In this episode of Occupied Thoughts, FMEP Non-resident Fellow Peter Beinart speaks to Maya Berry (Arab American Institute) and Jim Cavallaro (University Network for Human Rights) about the Biden Administration’s recent decision to rescind Cavallaro’s nomination to the serve as an independent expert on the Inter-American Commission on Human Rights. Their discussion explores the Biden Administration’s pitiful profile on Palestinian human rights, and an optimistic take on where the Democratic Party might be headed.
Recorded March 15, 2023
Maya Berry is executive director of the Arab American Institute (AAI). In 1996, she established AAI’s first government relations department, which she led for five years before becoming a legislative director for U.S. House of Representatives Minority Whip David Bonior, where she managed the congressman’s legislative strategy and developed policies on international relations, human rights, immigration, civil rights and liberties, and trade. With a deep knowledge of public policymaking, Maya has helped expand AAI’s work on combatting hate crime, protecting the rights of securitized communities, and strengthening our democracy. In her personal capacity, Maya is a long-time Democratic Party activist who served as a member of the 2016 Democratic National Convention’s Platform Standing Committee and has attended all but one Democratic National Convention as a Delegate, Alternate or Standing Committee Member since 1992.
Peter Beinart is a Non-Resident Fellow at the Foundation for Middle East Peace. He is also a Professor of Journalism and Political Science at the City University of New York, a Contributing opinion writer at the New York Times, an Editor-at-Large at Jewish Currents, and an MSNBC Political Commentator.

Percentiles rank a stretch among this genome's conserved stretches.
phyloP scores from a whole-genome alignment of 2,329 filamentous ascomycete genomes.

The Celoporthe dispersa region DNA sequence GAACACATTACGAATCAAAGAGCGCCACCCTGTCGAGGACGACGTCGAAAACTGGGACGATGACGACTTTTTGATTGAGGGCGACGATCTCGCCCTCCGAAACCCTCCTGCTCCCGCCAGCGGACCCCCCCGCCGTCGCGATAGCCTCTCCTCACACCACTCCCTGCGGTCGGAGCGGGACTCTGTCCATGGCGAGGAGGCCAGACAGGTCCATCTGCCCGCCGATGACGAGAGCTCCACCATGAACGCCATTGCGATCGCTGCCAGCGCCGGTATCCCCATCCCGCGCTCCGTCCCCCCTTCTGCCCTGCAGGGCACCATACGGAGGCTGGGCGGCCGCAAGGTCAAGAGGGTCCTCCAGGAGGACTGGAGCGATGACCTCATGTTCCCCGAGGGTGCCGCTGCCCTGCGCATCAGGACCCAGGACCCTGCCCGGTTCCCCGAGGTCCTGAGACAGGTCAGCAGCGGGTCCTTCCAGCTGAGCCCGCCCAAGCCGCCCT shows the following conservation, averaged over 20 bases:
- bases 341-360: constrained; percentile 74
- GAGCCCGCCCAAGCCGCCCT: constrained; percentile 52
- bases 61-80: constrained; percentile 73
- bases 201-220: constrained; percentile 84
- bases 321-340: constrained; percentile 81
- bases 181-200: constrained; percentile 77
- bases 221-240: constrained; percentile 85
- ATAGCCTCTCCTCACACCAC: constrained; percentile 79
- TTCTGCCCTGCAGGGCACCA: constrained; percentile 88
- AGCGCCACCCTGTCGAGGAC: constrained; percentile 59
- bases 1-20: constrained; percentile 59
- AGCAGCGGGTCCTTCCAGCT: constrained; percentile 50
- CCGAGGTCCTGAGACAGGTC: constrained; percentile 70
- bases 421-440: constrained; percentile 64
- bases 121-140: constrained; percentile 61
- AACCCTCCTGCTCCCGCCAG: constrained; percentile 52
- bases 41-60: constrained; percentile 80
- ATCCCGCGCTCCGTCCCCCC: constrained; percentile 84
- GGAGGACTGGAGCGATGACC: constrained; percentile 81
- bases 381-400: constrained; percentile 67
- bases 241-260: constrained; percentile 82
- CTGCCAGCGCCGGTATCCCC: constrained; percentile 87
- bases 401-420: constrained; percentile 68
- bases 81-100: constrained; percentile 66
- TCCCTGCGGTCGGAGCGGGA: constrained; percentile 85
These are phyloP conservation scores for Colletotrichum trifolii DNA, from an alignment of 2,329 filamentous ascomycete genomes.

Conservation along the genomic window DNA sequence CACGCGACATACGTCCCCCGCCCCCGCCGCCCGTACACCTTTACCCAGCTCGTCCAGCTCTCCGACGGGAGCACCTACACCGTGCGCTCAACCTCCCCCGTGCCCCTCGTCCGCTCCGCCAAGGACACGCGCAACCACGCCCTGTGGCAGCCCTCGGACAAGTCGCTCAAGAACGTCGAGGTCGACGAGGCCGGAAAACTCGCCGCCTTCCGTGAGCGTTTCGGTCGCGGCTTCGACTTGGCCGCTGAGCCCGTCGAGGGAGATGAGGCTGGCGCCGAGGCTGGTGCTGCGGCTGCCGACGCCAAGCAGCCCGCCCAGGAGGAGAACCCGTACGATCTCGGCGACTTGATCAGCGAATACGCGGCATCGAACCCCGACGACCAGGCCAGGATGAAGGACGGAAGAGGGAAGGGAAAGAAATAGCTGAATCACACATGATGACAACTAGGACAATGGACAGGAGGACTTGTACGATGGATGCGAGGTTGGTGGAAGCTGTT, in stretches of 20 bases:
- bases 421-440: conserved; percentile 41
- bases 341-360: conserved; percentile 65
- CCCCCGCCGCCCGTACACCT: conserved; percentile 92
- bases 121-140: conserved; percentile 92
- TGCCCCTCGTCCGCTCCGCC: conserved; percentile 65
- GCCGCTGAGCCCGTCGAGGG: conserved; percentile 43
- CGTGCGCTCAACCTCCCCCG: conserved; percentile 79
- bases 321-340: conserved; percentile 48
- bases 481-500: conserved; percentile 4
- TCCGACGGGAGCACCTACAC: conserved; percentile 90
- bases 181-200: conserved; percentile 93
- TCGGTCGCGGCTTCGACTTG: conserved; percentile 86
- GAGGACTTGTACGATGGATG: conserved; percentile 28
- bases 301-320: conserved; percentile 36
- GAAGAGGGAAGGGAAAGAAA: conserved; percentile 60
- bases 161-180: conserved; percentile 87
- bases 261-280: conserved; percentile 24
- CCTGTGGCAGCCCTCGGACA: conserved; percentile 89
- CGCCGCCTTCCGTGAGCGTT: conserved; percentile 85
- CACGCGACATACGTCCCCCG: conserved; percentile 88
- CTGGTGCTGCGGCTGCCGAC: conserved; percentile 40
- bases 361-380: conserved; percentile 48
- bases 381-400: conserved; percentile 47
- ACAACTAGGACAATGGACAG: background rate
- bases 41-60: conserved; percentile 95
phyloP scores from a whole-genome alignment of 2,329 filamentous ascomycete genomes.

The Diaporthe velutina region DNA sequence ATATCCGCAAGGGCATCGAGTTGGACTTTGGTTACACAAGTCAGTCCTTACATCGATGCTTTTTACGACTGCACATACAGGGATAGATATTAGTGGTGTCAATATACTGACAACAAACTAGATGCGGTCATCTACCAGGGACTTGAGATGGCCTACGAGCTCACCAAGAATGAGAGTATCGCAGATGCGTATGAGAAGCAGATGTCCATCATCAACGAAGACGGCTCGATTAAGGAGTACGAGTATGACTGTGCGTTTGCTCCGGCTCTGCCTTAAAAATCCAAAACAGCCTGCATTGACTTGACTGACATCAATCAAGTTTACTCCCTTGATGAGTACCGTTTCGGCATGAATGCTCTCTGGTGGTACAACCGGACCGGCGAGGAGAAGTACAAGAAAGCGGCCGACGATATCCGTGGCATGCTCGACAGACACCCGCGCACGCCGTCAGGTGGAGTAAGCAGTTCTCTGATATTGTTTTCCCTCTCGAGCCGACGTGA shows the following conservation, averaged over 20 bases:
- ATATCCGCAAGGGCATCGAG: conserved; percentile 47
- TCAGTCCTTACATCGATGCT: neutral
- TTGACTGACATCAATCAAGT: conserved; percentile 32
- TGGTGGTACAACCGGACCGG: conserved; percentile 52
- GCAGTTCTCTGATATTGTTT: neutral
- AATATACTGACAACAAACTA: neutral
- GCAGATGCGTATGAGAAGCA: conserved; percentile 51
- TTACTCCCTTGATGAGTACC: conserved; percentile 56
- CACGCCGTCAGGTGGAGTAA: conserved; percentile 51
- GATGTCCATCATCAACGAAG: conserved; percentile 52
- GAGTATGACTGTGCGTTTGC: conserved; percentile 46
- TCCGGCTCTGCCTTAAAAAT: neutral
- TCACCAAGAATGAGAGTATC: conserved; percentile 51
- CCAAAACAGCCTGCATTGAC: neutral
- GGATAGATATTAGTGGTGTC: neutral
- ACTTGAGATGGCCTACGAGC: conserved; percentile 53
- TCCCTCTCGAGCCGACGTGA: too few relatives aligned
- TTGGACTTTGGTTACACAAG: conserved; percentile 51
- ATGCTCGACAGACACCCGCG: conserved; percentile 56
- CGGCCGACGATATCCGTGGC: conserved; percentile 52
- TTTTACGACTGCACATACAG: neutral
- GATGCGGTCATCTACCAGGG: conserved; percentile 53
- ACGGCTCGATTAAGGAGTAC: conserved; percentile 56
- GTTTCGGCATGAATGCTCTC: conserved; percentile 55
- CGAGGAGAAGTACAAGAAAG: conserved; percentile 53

James (Jim) Cavallaro is co-founder and Executive Director of the University Network for Human Rights. He teaches courses on human rights law and practice at Wesleyan University, Yale Law School and UCLA Law School. Prior to co-founding the University Network, he served as a professor of law at Stanford Law School (2011-2019) and a clinical professor of law at Harvard Law School (2002-2011). At both Harvard and Stanford, he established and directed human rights clinics and ran human rights centers. In 2014, Cavallaro introduced human rights advocacy into the undergraduate curriculum at Stanford. Cavallaro has overseen dozens of projects with scores of students in over twenty countries. In June 2013, Cavallaro was elected to the Inter-American Commission on Human Rights. He served as President of that body from 2016-2017. Jim Cavallaro has dedicated his thirty-year career to human rights advocacy. He has been actively involved in the defense of rights, critical reflection on the human rights movement, and the promotion of accountability at the international level. A prolific scholar and sought-after voice on international human rights issues, he is frequently called upon by the media and civil society to offer his expertise. Cavallaro received his BA from Harvard University and his JD from Berkeley Law School. He also holds a doctorate in human rights and development (Universidad Pablo de Olavide, Seville, Spain). In 1994, he opened a joint office for Human Rights Watch and the Center for Justice and International Law in Rio de Janeiro and served as director, overseeing research, reporting, and litigation before the Inter-American system’s human rights bodies. In 1999, he founded the Global Justice Center, a leading Brazilian human rights NGO. Cavallaro has authored or co-authored dozens of books, reports, and articles on human rights issues, a list of which is available below. He is fluent in English, Spanish, and Portuguese.